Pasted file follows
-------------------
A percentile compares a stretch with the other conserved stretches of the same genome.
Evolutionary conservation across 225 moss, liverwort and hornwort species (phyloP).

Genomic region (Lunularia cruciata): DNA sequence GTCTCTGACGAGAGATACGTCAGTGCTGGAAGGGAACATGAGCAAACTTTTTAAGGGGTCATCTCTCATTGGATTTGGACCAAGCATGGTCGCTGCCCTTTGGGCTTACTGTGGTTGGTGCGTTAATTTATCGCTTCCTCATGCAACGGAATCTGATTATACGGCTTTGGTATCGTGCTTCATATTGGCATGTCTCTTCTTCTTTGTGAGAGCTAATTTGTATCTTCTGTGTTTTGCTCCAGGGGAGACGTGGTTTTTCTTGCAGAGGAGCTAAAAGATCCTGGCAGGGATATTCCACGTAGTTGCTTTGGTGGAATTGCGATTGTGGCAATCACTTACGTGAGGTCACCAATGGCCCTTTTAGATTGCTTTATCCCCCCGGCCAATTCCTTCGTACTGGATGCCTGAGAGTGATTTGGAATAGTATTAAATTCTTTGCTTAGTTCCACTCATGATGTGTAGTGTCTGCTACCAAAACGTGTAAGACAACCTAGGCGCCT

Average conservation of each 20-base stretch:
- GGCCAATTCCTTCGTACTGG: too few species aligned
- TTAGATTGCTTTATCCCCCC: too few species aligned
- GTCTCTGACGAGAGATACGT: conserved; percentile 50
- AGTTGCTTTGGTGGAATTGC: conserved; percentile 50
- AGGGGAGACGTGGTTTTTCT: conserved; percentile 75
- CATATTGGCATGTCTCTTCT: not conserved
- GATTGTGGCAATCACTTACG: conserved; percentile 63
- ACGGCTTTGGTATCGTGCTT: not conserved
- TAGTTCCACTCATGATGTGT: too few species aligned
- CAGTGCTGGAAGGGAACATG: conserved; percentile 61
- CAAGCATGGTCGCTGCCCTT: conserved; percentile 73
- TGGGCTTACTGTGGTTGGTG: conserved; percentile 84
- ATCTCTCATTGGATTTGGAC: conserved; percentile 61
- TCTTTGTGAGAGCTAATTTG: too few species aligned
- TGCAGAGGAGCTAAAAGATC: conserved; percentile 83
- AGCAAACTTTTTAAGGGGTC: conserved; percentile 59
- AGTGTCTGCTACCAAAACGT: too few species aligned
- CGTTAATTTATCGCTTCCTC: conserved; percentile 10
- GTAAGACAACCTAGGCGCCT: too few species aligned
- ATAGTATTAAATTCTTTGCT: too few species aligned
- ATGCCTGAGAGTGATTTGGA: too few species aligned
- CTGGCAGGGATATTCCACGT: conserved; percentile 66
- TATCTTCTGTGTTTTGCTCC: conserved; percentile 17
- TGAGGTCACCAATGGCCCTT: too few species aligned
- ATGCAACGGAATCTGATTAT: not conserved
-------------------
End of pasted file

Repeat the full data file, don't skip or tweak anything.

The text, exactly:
A percentile compares a stretch with the other conserved stretches of the same genome.
Evolutionary conservation across 225 moss, liverwort and hornwort species (phyloP).

Genomic region (Lunularia cruciata): DNA sequence GTCTCTGACGAGAGATACGTCAGTGCTGGAAGGGAACATGAGCAAACTTTTTAAGGGGTCATCTCTCATTGGATTTGGACCAAGCATGGTCGCTGCCCTTTGGGCTTACTGTGGTTGGTGCGTTAATTTATCGCTTCCTCATGCAACGGAATCTGATTATACGGCTTTGGTATCGTGCTTCATATTGGCATGTCTCTTCTTCTTTGTGAGAGCTAATTTGTATCTTCTGTGTTTTGCTCCAGGGGAGACGTGGTTTTTCTTGCAGAGGAGCTAAAAGATCCTGGCAGGGATATTCCACGTAGTTGCTTTGGTGGAATTGCGATTGTGGCAATCACTTACGTGAGGTCACCAATGGCCCTTTTAGATTGCTTTATCCCCCCGGCCAATTCCTTCGTACTGGATGCCTGAGAGTGATTTGGAATAGTATTAAATTCTTTGCTTAGTTCCACTCATGATGTGTAGTGTCTGCTACCAAAACGTGTAAGACAACCTAGGCGCCT

Average conservation of each 20-base stretch:
- GGCCAATTCCTTCGTACTGG: too few species aligned
- TTAGATTGCTTTATCCCCCC: too few species aligned
- GTCTCTGACGAGAGATACGT: conserved; percentile 50
- AGTTGCTTTGGTGGAATTGC: conserved; percentile 50
- AGGGGAGACGTGGTTTTTCT: conserved; percentile 75
- CATATTGGCATGTCTCTTCT: not conserved
- GATTGTGGCAATCACTTACG: conserved; percentile 63
- ACGGCTTTGGTATCGTGCTT: not conserved
- TAGTTCCACTCATGATGTGT: too few species aligned
- CAGTGCTGGAAGGGAACATG: conserved; percentile 61
- CAAGCATGGTCGCTGCCCTT: conserved; percentile 73
- TGGGCTTACTGTGGTTGGTG: conserved; percentile 84
- ATCTCTCATTGGATTTGGAC: conserved; percentile 61
- TCTTTGTGAGAGCTAATTTG: too few species aligned
- TGCAGAGGAGCTAAAAGATC: conserved; percentile 83
- AGCAAACTTTTTAAGGGGTC: conserved; percentile 59
- AGTGTCTGCTACCAAAACGT: too few species aligned
- CGTTAATTTATCGCTTCCTC: conserved; percentile 10
- GTAAGACAACCTAGGCGCCT: too few species aligned
- ATAGTATTAAATTCTTTGCT: too few species aligned
- ATGCCTGAGAGTGATTTGGA: too few species aligned
- CTGGCAGGGATATTCCACGT: conserved; percentile 66
- TATCTTCTGTGTTTTGCTCC: conserved; percentile 17
- TGAGGTCACCAATGGCCCTT: too few species aligned
- ATGCAACGGAATCTGATTAT: not conserved